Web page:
Hyperice, the manufacturer of percussion, dynamic air compression, thermal, vibration, and contrast therapy technology, filed 16 additional lawsuits in Federal Court on January 16 against Sharper Image, HoMedics, Ekrin Athletics, and over a dozen others including retailers CVS, Costco, Walgreens, and Kohl’s related to the sale of percussive massage guns, alleging infringement of Hyperice’s patented percussion massage technology.

Hyperice filed a lawsuit against Therebody on January 4, asserting its recently-issued U.S. Patent No. 11,857,482, which claims technology dating back to 2013. The company said then it planned to file more lawsuits.

In this latest round, which targets massage gun direct sellers and retailers, Hyperice asserts its recently-issued patent identified in the Therabody suit, which claims technology dating back to 2013 is in use in nearly all massage guns sold today.

Hyperice said it made national headlines in 2018, launching the Hypervolt, the first “modern-day” massage gun, featuring a brushless motor system, variable speed settings and QuietGlide technology. The company said the success and rapid scale of the Hypervolt led to an influx of massage gun brands entering the market to replicate the company’s technology, including the companies mentioned above. 

Hyperice sells products using its patented technology, including the Hypervolt Go 2, Hypervolt 2, and Hypervolt 2 Pro.

In the lawsuits, Hyperice contends that several Sharper Image, HoMedics, Ekrin Athletics, and other products infringe Hyperice’s IP, including, but not limited to, the Sharper Image Powerboost lin, and the Ekrin Athletics massage guns, along with the HoMedics, Trakk, Eleeels, Vybe, Osaki, LifePro, and other lines of massage guns. 

Hyperice said it intends to file more lawsuits against other sellers and retailers believed to have infringed on this patent in the coming weeks. 

Hyperice also filed a series of related patent applications to further enhance the scope and scale of protection around the percussion category at large.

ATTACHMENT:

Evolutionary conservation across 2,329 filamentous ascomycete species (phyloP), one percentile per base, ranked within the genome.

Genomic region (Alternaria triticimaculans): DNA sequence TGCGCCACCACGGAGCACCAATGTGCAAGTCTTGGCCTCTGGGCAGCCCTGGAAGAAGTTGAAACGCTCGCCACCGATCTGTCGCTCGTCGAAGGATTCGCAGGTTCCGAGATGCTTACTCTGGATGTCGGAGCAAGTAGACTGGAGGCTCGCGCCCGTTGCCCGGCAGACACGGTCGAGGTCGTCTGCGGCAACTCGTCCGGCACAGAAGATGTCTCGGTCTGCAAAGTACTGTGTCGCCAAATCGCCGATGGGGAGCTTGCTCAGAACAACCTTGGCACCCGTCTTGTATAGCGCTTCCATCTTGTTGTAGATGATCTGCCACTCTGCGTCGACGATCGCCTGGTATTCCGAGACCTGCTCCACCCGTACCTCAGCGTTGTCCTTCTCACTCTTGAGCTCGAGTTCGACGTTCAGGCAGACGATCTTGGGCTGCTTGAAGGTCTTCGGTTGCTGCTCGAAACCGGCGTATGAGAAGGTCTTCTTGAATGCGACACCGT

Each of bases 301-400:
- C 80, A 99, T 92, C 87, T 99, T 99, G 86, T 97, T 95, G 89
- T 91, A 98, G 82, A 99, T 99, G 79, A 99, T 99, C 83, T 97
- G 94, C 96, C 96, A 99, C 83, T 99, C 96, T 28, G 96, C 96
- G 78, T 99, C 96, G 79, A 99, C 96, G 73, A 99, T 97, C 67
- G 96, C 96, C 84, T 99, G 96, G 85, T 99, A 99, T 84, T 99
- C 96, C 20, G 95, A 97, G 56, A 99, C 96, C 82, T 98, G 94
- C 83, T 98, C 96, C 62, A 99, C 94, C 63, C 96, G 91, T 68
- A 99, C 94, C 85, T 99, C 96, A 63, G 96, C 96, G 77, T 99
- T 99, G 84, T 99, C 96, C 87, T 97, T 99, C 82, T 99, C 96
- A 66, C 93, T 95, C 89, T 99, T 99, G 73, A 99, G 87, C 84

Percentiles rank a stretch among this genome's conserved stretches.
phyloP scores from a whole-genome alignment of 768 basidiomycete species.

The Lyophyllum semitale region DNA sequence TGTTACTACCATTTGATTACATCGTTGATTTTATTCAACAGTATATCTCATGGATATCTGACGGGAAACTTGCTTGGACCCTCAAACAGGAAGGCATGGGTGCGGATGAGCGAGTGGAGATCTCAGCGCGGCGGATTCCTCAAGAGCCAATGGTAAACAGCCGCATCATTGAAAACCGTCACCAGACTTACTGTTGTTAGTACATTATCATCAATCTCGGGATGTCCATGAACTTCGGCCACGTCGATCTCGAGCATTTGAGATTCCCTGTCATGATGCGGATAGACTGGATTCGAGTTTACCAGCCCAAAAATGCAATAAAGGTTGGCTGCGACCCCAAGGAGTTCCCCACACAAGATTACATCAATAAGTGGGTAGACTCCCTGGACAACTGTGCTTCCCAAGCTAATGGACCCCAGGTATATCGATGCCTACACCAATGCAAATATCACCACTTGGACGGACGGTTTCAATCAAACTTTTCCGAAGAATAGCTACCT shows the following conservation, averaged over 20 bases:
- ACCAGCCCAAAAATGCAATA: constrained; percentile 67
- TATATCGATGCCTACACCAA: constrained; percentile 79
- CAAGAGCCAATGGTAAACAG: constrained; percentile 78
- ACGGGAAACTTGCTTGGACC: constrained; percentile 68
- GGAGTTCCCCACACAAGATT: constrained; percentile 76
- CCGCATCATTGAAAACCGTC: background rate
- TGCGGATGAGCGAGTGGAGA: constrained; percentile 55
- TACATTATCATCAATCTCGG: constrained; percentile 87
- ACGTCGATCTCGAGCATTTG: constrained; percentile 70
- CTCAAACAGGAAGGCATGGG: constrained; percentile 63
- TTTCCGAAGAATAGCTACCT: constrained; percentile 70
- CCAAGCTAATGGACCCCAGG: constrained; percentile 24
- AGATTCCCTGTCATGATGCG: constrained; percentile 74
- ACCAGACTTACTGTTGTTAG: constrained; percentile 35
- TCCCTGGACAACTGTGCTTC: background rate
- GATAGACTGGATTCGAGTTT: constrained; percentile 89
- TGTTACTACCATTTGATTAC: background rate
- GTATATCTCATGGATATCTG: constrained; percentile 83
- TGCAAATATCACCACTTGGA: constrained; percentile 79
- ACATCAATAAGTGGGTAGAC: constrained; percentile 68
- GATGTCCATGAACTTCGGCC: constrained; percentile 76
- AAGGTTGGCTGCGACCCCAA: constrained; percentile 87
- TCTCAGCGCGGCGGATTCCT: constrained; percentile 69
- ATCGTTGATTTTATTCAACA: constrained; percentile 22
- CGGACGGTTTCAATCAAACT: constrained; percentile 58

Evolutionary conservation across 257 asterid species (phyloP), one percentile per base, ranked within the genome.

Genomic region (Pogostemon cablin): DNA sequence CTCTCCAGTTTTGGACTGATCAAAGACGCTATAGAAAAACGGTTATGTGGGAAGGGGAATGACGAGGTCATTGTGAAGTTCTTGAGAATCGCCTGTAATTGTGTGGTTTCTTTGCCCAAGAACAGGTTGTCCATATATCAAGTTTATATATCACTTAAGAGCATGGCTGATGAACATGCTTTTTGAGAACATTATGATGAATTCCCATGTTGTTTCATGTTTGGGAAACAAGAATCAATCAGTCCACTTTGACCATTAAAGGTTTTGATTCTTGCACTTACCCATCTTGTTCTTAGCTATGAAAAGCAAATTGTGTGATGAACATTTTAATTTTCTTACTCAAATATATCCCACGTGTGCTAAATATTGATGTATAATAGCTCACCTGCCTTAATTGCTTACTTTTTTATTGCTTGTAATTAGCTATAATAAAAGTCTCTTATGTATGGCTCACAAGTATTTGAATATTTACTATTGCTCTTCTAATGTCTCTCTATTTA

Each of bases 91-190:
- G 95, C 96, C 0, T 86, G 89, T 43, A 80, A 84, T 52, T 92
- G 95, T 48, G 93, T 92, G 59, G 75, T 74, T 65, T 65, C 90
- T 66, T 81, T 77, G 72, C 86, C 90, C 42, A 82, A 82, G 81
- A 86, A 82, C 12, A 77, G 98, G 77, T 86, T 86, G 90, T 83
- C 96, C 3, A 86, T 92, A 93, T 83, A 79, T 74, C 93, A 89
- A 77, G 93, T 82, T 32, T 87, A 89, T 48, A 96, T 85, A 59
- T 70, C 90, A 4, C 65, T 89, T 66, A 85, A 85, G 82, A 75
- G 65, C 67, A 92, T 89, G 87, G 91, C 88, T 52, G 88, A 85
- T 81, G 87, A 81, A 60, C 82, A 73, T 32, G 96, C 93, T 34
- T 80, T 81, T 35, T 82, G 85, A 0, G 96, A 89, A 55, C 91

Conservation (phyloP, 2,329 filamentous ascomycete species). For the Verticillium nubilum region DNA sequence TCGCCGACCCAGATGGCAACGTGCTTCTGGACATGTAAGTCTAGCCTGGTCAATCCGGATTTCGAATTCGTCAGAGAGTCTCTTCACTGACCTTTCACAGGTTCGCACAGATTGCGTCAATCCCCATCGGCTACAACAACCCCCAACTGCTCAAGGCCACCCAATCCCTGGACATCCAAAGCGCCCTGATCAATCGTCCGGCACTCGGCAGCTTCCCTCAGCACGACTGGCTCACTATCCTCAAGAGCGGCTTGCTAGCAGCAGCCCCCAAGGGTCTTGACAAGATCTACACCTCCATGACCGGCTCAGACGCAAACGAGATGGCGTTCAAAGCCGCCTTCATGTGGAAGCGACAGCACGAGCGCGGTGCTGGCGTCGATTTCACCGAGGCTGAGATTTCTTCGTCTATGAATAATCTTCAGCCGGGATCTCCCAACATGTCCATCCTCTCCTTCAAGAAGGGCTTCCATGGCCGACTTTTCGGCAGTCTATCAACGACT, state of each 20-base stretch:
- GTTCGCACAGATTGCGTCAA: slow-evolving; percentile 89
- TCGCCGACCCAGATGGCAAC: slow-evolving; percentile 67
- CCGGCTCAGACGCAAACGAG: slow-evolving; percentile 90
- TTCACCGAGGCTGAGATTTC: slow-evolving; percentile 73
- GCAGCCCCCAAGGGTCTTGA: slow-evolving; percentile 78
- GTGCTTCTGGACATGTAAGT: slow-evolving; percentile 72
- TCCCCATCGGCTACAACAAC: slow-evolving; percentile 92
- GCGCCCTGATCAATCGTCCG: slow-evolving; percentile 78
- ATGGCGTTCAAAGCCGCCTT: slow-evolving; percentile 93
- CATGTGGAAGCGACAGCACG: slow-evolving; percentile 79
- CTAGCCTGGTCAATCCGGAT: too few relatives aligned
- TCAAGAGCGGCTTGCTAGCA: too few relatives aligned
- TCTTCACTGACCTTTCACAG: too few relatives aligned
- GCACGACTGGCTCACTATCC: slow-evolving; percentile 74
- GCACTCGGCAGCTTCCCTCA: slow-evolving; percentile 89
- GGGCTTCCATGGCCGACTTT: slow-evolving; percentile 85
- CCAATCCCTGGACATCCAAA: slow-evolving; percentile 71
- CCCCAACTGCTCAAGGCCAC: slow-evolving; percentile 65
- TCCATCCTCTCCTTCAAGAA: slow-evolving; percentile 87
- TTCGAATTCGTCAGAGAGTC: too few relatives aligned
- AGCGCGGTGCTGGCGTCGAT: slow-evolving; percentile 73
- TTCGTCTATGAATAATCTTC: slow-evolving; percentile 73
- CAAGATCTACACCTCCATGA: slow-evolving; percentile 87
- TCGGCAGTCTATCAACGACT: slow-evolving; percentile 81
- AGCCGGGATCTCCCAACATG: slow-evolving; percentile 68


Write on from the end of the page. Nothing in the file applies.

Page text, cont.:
This latest announcement follows legal action taken by Hyperice on January 3 where the company sued Therabody, maker of the Theragun and TheraFace products, in Federal Court for patent infringement, contending that numerous Therabody products infringed on its patented technology, including Theragun Elite, Theragun PRO, Theragun Prime, Theragun Mini, Theragun Sense, and TheraFace PRO. Hyperice reported it would add additional products in the lawsuit against Therabody, including the Theragun Relief and any new products it believes to infringe on the recently issued patent.

“At Hyperice’s core, we develop innovative products and technologies to enhance recovery, performance and longevity for consumers worldwide,” said Jim Huether, CEO of Hyperice. “For any company working to lead and grow a new and emerging market in the technology sector, the inventive process is extremely important. As such, we hold innovation in high regard and safeguard our products and technology by obtaining patents. There are hundreds of millions of dollars of massage guns sold every year in the U.S. alone, and we believe that a vast majority of these massage guns infringe this patent. We will use aggressive legal actions against all infringers to re-instill credibility of the percussion market.”

Hyperice contends that the massage gun market was valued at $542.6 million in 2023 and will reach well over $1 billion over the coming years with growth fueled by the advancement of technology, consumers’ understanding of the benefits and prioritization of overall wellness and self-care.

“The actions that we have taken today are one part of a larger legal strategy to protect our intellectual property rights. We intend to take additional actions in the coming days and weeks to ensure that our innovative line of percussion massage guns is protected,” said Jon Howell, general counsel for Hyperice.

Hyperice is represented in the lawsuit by Lawrence LaPorte of Lewis Brisbois Bisgaard & Smith LLP, Ben Herbert of Miller Barondess, LLP, and Brian Arnold, Associate General Counsel and Head of IP at Hyperice. Arnold was previously a patent litigation partner at several firms, including Kirkland & Ellis LLP and, most recently, Lewis Roca Rothgerber Christie LLP.

Image courtesy of Hyperice


For more SGB Media coverage on Hyperice, see the associated articles below.

Hyperice Files Patent Infringement Lawsuit Against Therabody